The ebook FEEE - Fundamentals of Electrical Engineering and Electronics is based on material originally written by T.R. Kuphaldt and various co-authors. For more information please read the copyright pages.

Laser diodes

The laser diode is a further development upon the regular light-emitting diode, or LED. The term "laser" itself is actually an acronym, despite the fact it's often written in lower-case letters. "Laser" stands for Light Amplification by Stimulated Emission of Radiation, and refers to another strange quantum process whereby characteristic light emitted by electrons transitioning from high-level to low-level energy states in a material stimulate other electrons in a substance to make similar "jumps," the result being a synchronized output of light from the material. This synchronization extends to the actual phase of the emitted light, so that all light waves emitted from a "lasing" material are not just the same frequency (color), but also the same phase as each other, so that they reinforce one another and are able to travel in a very tightly-confined, nondispersing beam. This is why laser light stays so remarkably focused over long distances: each and every light wave coming from the laser is in step with each other:

Incandescent lamps produce "white" (mixed-frequency, or mixed-color) light. Regular LEDs produce monochromatic light: same frequency (color), but different phases, resulting in similar beam dispersion. Laser LEDs produce coherent light: light that is both monochromatic (single-color) and monophasic (single-phase), resulting in precise beam confinement.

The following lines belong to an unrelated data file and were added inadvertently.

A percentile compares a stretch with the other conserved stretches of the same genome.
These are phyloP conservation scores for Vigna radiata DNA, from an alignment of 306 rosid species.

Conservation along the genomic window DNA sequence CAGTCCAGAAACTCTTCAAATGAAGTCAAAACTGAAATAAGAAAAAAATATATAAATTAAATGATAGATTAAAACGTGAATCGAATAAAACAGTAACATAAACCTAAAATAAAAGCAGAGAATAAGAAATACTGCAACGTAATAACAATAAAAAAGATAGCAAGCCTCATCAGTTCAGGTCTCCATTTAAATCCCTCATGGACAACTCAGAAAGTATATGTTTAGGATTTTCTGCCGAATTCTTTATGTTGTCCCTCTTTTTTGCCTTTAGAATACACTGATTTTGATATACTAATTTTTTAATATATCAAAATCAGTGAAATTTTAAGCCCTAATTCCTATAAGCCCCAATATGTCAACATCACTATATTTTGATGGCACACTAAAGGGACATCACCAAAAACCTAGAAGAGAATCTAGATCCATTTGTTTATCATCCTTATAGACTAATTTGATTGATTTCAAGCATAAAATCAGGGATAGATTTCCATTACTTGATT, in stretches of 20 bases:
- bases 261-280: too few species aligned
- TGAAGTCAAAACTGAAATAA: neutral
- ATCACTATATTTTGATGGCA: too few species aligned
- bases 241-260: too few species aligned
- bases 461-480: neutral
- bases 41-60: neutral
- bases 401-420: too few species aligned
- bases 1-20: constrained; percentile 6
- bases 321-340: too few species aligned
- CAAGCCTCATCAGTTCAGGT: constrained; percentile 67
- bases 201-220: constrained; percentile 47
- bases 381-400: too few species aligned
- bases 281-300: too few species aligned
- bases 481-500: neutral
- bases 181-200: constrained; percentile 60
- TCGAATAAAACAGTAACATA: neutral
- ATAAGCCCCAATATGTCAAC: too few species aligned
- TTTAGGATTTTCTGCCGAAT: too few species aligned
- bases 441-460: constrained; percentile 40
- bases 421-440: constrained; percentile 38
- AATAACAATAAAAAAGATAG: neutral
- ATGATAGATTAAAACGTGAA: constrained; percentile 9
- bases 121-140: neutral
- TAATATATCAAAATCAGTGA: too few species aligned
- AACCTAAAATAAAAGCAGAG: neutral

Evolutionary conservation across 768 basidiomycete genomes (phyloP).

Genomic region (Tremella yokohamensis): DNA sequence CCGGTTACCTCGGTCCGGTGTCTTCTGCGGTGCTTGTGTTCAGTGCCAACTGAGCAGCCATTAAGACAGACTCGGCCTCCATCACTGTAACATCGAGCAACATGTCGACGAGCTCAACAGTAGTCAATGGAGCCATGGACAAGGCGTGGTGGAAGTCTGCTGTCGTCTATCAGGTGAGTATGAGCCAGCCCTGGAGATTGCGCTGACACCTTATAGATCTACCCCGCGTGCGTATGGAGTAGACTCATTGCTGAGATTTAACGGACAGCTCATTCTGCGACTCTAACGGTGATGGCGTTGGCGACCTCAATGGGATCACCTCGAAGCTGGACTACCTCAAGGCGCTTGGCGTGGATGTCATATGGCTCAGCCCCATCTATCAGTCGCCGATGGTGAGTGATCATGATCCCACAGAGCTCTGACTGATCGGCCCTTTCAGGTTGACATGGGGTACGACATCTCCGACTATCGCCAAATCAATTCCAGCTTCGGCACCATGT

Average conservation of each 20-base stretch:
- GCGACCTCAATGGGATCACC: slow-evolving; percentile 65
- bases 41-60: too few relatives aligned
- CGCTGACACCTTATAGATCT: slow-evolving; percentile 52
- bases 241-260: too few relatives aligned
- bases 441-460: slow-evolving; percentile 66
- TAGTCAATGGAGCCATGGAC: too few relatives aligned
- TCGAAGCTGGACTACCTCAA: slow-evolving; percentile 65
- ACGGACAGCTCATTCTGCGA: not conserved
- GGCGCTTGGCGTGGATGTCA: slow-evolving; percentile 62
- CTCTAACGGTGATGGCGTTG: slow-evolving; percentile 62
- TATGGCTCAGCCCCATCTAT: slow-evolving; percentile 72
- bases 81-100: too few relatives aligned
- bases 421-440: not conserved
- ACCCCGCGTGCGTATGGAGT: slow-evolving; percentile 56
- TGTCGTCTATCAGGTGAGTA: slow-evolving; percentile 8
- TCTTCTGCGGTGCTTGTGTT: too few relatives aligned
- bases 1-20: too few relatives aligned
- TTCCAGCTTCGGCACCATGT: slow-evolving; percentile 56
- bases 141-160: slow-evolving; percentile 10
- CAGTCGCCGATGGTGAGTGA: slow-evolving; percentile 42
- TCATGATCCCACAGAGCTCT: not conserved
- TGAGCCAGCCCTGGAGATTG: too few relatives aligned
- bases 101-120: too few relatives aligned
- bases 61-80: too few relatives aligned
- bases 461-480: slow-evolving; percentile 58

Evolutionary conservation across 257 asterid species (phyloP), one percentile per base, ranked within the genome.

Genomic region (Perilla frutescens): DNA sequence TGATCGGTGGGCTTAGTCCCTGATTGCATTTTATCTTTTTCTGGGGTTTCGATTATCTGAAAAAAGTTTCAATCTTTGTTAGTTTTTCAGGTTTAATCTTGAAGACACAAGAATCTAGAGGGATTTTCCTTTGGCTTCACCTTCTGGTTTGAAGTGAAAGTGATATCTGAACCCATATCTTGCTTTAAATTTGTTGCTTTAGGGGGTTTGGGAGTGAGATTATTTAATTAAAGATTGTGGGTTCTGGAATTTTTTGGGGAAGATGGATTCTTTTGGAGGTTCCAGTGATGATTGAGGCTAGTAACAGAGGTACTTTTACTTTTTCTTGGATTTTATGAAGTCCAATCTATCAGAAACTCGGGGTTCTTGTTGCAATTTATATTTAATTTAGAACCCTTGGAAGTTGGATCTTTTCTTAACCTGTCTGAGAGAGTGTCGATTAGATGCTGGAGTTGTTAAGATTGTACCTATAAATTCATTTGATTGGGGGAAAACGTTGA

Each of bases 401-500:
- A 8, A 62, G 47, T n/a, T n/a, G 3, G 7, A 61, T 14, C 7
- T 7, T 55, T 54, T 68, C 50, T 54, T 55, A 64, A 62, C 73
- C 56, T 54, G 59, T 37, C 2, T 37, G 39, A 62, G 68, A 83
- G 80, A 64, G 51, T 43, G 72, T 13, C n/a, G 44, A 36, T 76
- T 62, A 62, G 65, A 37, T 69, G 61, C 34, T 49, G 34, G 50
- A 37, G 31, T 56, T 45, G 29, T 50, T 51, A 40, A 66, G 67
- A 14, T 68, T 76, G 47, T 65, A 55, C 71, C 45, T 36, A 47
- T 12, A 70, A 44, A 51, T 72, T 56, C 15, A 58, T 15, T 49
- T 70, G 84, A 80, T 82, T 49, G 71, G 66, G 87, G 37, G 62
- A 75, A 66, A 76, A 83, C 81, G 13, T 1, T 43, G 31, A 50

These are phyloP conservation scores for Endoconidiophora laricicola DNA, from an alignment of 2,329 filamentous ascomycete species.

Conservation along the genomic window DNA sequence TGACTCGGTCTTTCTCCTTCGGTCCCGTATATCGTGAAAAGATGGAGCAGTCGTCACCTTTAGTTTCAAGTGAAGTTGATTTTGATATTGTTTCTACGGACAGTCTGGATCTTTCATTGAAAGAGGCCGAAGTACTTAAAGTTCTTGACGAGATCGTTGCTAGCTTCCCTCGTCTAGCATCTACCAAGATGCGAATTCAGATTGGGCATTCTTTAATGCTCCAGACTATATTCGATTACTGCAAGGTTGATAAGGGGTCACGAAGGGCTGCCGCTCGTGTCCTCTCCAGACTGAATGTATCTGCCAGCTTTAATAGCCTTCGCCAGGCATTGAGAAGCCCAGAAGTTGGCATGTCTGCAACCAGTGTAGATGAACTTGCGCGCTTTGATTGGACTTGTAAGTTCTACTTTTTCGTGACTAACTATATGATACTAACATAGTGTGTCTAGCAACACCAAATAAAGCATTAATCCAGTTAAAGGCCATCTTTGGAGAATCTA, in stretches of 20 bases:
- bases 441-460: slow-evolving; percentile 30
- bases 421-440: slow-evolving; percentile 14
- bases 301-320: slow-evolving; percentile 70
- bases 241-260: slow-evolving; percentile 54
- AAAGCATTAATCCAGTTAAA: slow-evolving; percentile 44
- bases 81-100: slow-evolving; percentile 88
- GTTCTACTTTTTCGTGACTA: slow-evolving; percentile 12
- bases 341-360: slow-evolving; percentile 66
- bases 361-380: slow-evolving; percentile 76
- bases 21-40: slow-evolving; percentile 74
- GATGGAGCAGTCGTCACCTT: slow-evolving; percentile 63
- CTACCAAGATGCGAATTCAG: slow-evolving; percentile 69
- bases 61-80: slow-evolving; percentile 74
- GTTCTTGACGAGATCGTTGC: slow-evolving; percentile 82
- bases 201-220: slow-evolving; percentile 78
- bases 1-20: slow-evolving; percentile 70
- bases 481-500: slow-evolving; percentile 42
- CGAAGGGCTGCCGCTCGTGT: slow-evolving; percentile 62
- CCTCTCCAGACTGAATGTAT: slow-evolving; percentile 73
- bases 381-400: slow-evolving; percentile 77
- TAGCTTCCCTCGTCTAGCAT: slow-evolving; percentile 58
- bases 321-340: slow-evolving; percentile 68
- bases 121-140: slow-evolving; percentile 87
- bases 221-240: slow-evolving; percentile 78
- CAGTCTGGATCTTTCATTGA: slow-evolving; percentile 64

Laser light finds wide application in the modern world: everything from surveying, where a straight and nondispersing light beam is very useful for precise sighting of measurement markers, to the reading and writing of optical disks, where only the narrowness of a focused laser beam is able to resolve the microscopic "pits" in the disk's surface comprising the binary 1's and 0's of digital information.

Some laser diodes require special high-power "pulsing" circuits to deliver large quantities of voltage and current in short bursts. Other laser diodes may be operated continuously at lower power. In the latter case, laser action occurs only within a certain range of diode current, necessitating some form of current-regulator circuit. As laser diodes age, their power requirements may change (more current required for less output power), but it should be remembered that low-power laser diodes, like LEDs, are fairly long-lived devices, with typical service lives in the tens of thousands of hours.

Last Update: 2010-11-19